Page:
You wanted to hope. That's why Thursday's news was a slap to the senses. You wanted to hope Dan Marino was beyond this. You wanted to hope his good work all these years reflected someone out of the reach of gossip pages.
You wanted to hope he'd never be reduced to a tabloid headline involving the phrase, "love child.'' Or issue a statement about fathering an illegitimate child. Or have a source close to the family call to assure his wife, Claire, was "aware of this from the beginning."
But on Thursday, the world learned from a New York tabloid that Marino, the Miami Dolphins' Hall of Fame quarterback and NFL analyst for CBS Sports, fathered a 7-year-old girl with a former CBS colleague and paid her millions to keep it quiet.
It's a disheartening path for a good man to walk.
And, make no mistake, Marino is a good man. This news changes some things. But not that. He is a good, responsible, civically conscious, locally conspicuous and, yep, obviously flawed man.
As we all are.
As he always was.
Marino has entertained millions with a football, helped hundreds of thousands around the world with his autism center, brought smiles for years as Make-A-Wish's top celebrity request and developed a pristine image in South Florida as a family man who puts family first.
And he fathered an illegitimate child in 2005.
Does that last line damage anything before it? Should it? Or does he just have to deal with its fallout inside his family and in a responsible way with the involved mother and child?
The fact such uncomfortable questions are asked tells how fast it can change in today's culture, how fast it all has changed in the short term for Marino. He did the responsible thing in the aftermath.
He told his wife, as the family source said. He supported the mother and daughter financially from the start. He apparently has some measured relationship with the child. Why would he tell the world? Was it the world's business?
But when confronted by The New York Post he told the truth.
"This is a personal and private matter,'' he said in a statement. "I take full responsibility both personally and financially for my actions now as I did then. We mutually agreed to keep our arrangement private to protect all parties involved.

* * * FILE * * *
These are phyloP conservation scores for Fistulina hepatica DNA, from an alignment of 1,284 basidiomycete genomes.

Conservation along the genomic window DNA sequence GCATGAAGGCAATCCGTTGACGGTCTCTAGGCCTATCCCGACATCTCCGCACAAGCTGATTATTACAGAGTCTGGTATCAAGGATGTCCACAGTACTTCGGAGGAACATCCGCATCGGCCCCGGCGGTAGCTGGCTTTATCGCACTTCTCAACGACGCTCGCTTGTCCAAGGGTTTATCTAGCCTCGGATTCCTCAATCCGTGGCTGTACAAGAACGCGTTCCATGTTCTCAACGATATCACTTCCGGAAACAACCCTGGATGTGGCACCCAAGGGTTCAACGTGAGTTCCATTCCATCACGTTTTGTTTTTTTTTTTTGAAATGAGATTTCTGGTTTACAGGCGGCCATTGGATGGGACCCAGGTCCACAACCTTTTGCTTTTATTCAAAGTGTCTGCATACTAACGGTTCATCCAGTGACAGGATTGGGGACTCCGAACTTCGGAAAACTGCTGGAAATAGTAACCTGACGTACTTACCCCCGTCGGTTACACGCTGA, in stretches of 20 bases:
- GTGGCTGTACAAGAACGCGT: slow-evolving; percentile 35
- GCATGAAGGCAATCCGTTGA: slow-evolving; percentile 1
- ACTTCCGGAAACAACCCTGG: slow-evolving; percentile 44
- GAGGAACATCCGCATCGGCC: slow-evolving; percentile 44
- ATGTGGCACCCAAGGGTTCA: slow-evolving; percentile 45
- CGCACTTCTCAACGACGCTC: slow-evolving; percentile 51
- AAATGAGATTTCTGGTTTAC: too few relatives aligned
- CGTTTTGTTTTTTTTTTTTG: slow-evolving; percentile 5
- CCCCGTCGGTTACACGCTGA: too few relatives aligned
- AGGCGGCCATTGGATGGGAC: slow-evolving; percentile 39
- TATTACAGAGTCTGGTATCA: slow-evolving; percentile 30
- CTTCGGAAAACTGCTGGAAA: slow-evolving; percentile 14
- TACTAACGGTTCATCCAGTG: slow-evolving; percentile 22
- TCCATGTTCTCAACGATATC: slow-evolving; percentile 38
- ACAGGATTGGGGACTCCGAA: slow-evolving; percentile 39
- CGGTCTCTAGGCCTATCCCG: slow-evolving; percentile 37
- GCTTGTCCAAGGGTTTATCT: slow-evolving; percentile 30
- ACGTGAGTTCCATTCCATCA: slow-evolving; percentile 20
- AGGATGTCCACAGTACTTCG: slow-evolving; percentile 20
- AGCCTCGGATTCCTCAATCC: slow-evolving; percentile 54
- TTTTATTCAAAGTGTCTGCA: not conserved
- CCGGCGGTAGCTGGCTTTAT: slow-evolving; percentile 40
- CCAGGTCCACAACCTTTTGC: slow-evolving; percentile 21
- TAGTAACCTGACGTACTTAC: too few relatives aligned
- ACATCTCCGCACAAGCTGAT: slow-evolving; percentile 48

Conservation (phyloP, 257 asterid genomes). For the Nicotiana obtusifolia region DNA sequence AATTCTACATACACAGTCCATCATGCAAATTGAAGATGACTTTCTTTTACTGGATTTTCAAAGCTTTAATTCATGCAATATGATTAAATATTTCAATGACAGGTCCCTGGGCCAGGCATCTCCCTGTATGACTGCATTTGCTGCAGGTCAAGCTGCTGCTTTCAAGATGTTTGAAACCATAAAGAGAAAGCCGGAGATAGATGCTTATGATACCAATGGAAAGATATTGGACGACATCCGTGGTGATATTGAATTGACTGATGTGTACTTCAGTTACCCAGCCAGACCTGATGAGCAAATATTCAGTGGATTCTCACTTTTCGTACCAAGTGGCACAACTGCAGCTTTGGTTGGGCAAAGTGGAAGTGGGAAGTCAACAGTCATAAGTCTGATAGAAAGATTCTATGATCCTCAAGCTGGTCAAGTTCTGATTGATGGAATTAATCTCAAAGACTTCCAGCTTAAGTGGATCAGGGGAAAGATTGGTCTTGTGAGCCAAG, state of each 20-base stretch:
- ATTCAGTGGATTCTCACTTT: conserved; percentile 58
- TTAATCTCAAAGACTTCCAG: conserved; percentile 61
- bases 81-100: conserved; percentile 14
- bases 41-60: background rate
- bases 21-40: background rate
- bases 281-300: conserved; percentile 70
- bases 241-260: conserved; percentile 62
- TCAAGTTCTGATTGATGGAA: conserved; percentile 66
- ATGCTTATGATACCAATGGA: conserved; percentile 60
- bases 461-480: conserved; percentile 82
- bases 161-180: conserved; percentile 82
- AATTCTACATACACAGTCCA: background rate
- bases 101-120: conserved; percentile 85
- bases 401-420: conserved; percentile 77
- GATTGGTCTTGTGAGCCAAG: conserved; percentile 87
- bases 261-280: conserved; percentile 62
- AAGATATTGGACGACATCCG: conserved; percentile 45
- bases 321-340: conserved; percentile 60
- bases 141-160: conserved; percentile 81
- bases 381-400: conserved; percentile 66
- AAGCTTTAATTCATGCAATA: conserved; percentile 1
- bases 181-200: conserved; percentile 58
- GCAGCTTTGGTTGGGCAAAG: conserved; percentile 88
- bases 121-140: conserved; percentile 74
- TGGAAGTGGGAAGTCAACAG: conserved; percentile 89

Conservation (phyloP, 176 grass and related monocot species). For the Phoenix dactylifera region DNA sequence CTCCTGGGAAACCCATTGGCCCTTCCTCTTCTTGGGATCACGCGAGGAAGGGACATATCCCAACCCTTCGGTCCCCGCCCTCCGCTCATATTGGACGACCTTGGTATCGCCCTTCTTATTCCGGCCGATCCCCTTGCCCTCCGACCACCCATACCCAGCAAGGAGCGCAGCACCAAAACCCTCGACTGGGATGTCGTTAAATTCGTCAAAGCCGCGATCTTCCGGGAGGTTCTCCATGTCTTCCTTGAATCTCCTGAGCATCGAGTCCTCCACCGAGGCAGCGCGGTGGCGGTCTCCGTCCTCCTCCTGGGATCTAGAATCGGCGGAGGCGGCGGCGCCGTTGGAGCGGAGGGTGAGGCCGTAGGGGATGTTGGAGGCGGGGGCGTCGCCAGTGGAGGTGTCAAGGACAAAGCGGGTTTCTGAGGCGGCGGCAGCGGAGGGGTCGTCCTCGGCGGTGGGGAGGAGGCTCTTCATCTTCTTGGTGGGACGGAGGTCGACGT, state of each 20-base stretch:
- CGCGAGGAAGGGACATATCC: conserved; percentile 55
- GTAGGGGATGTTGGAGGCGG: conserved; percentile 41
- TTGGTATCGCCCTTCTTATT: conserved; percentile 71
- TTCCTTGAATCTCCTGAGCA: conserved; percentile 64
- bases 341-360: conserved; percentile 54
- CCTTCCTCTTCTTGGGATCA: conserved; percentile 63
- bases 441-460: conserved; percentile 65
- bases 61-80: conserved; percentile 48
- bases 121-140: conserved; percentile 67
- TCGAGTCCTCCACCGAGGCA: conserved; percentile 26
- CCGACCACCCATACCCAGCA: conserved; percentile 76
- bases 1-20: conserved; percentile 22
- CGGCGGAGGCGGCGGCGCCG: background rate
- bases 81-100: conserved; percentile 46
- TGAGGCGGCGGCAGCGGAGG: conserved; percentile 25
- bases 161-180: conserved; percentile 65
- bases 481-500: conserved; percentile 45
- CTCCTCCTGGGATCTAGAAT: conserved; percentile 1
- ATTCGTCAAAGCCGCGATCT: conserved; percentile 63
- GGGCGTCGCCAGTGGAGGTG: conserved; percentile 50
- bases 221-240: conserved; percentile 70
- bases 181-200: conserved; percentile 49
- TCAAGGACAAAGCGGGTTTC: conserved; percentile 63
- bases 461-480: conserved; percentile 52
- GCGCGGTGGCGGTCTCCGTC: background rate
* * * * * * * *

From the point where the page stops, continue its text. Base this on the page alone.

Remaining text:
"My wife and I have been married for almost 30 years, and we have six children together. And we continue to be a strong and loving family."
It's always uncomfortable wading through another person's privacy, as we increasingly seem to be doing in sports, as if to satisfy American's increasing need to be titillated.
The fallback line to say about Marino now is, "We never knew him." That's the cliché when celebrities stumble. And it's partially true in the sense no one knows their neighbors these days, much less a sports star you see in snippets.
But if Marino had done something violent, if he used a gun or was involved in a domestic dispute, the "We never knew him" clause would be more applicable. This isn't so much a matter of us not knowing someone.
It's more a matter of him, a man making a mistake. The most disheartening part is Marino, whose name stood for only good for years, joins the scrawl passing before America's eyes of recent, questioned athletes.
Lance Armstrong lied. Alex Rodriguez used. Ray Lewis bought Deer Antler Spray. Dan Marino fathered an illegitimate child.
There are a handful of South Florida athletes who helped the community beyond others. Nick Buoniconti founded the Miami Project To Cure Paralysis. Alonzo Mourning started the Overtown Youth Center.
Former Dolphins Twan Russell began a network of after-school centers and Jason Taylor began a foundation with a variety of charities through the years.
A week ago, I wrote a column saying Marino might eventually become more known for his good work with autism as with football. This week's news doesn't change that. It changes how some people will look at him, though.
In all of Marino's years, his most controversial public act was something as benign as snapping to a reporter after a loss, "You wouldn't know that, would you? You didn't play the game." He then quickly apologized.
No apology was necessary or warranted Thursday. He is a good man. He is a flawed man. He's acting responsibly in the serious aftermath of a mistake. And the world spins.Copyright © 2015, South Florida